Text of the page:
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Tampa residents prepare for Hurricane Ian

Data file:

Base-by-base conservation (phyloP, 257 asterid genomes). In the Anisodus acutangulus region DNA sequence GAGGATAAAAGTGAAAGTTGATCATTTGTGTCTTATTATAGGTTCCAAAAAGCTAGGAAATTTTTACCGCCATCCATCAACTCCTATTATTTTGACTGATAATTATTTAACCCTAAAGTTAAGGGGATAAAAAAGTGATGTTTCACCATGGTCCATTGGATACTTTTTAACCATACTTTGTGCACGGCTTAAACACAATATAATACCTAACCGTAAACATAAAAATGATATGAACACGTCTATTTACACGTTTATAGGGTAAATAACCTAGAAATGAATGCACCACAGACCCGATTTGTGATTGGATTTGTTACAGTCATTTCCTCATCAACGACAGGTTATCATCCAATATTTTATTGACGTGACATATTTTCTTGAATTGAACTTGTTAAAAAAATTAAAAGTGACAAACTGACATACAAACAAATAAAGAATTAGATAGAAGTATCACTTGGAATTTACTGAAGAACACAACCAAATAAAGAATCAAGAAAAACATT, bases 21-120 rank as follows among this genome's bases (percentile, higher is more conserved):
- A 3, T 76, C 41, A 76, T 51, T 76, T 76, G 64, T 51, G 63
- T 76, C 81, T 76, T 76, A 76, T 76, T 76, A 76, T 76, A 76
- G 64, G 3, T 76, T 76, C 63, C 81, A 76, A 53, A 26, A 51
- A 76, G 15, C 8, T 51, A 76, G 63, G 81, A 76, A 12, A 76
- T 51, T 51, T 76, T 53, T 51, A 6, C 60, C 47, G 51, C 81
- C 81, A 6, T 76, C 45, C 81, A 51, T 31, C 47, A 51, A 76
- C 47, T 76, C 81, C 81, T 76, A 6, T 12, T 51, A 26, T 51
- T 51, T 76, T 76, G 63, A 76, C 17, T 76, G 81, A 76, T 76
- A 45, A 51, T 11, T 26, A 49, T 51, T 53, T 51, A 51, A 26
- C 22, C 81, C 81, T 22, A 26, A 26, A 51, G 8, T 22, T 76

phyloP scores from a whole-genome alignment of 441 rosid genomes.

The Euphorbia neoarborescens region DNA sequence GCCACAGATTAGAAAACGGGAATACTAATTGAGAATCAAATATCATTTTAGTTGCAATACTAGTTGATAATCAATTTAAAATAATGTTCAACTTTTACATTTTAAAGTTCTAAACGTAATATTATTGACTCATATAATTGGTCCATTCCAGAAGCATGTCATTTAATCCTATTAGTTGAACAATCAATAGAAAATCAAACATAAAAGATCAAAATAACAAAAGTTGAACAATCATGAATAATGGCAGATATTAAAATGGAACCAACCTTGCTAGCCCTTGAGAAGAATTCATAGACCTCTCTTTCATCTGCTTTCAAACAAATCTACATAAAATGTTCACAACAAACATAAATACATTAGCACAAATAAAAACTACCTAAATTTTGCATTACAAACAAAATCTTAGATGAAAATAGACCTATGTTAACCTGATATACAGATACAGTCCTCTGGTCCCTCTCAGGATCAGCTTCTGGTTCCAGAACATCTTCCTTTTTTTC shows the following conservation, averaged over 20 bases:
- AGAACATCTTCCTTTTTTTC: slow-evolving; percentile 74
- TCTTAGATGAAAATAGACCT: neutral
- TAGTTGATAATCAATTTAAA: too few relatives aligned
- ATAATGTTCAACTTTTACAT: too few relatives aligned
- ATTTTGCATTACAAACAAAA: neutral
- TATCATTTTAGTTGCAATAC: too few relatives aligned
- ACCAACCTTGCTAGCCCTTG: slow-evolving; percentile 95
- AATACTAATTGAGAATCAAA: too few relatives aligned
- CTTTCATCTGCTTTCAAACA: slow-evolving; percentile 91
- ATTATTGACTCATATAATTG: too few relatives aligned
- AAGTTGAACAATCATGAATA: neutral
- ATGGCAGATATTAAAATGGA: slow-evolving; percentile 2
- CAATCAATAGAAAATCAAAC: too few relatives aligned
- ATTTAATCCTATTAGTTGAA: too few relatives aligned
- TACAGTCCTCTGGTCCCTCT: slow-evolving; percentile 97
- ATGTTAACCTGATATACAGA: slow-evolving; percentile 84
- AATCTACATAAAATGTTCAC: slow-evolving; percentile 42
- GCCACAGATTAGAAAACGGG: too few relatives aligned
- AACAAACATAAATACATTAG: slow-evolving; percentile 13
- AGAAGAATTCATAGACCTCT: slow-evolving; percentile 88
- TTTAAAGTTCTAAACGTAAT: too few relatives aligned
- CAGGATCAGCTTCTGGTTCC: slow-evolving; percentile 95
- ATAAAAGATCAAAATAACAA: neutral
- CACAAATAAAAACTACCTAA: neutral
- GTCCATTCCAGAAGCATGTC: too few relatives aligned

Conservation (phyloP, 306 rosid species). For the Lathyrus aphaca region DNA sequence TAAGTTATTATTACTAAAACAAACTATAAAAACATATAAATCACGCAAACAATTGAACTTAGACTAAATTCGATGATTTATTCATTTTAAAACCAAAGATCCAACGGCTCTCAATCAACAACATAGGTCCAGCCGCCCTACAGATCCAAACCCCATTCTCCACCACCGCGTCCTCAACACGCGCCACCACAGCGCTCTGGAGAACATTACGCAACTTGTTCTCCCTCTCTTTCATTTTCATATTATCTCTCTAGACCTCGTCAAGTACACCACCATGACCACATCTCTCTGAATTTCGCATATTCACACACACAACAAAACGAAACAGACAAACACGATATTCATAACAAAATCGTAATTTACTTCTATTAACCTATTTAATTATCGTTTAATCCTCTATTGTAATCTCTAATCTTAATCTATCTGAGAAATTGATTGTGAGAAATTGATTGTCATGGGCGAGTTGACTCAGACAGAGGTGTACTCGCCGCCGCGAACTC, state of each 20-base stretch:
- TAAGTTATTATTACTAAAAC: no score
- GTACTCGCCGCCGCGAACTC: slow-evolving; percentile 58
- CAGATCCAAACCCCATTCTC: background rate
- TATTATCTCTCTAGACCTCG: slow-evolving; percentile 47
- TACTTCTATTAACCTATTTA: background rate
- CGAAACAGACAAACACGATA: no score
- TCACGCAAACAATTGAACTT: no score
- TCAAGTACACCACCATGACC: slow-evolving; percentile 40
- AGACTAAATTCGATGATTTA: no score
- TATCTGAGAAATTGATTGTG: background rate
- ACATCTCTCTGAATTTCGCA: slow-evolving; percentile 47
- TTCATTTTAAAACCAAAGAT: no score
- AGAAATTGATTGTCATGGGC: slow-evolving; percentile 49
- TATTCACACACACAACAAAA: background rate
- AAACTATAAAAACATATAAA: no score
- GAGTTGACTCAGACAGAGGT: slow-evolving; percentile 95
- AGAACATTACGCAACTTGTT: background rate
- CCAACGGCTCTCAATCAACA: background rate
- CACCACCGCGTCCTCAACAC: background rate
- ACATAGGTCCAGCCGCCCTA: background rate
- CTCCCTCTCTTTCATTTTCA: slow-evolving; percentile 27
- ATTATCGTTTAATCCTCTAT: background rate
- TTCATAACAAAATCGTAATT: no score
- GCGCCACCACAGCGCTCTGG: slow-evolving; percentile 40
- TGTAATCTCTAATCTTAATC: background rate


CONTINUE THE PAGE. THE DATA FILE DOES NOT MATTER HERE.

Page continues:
SHOTLIST:RESTRICTION SUMMARY:ASSOCIATED PRESSTampa, Florida - 27 September 20221. Various of Gil Gonzalez boarding up his home2. Wide of neighborhood Westshore Palms neighborhoodANNOTATION: It's been over a century since a major storm has struck the Tampa Bay area.3. Various of Gil Gonzalez boarding up his home with his wifeANNOTATION: Gil Gonzalez has lived in the Westshore Palms neighborhood for 30 years and is planning to evacuate ahead of Hurricane Ian.4. SOUNDBITE (English) Gil Gonzalez, Tampa resident:++PARTIALLY COVERED++"So this one is you know, it's a little tricky just trying to calculate the best time to leave. We are leaving, but I'm trying to assess how much water risk, how much wind risk when it looked like it's turning south a little earlier, it's time to maybe put up the plywood. We've got sandbags and all kinds of anti-flooding devices that we're going to set up here in a little while."5. People boarding up homeANNOTATION: Many live in low-lying neighborhoods that are highly susceptible to storm surge and flooding.6. SOUNDBITE (English) Gil Gonzalez, Tampa resident:++PARTIALLY COVERED++"I've got elderly parents and my mother-in-law, she's spending the night with one of her other children. She was staying with us. So I just, I just worry that we're not miscalculating, but I think they're on higher ground. They're up there near Busch Gardens area. So I think, I think she's okay. My parents have a place to go. They're going to be okay. I have a place to go. We'll be okay. It's just a matter of when. But I'm almost finished here, so could be soon."7. Various of people boarding up homeSTORYLINE:It's been over a century since a major storm like Hurricane Ian has struck the Tampa Bay area, which blossomed from a few hundred thousand people in 1921 to more than 3 million today. Many of these people live in low-lying neighborhoods that are highly susceptible to storm surge and flooding they have rarely before experienced, which some experts say could be worsened by the effects of climate change. "We are leaving, but I'm trying to assess how much water risk, how much wind risk when it looked like it's turning south a little earlier, it's time to maybe put up the plywood. We've got sandbags and all kinds of anti flooding devices that we're going to set up here in a little while," said Gil Gonzalez who has lived in the Westshore Palms neighborhood in Tampa for 30 years.The problem confronting the region is that storms approaching from the south, as Hurricane Ian is on track to do, push huge volumes of water up into shallow Tampa Bay and are likely to inundate homes and businesses with up to 10 feet of storm surge.AP Video shot by Cody Jackson===========================================================Clients are reminded: (i) to check the terms of their licence agreements for use of content outside news programming and that further advice and assistance can be obtained from the AP Archive on: Tel +44 (0) 20 7482 7482 Email: info@aparchive.com(ii) they should check with the applicable collecting society in their Territory regarding the clearance of any sound recording or performance included within the AP Television News service (iii) they have editorial responsibility for the use of all and any content included within the AP Television News service and for libel, privacy, compliance and third party rights applicable to their Territory.

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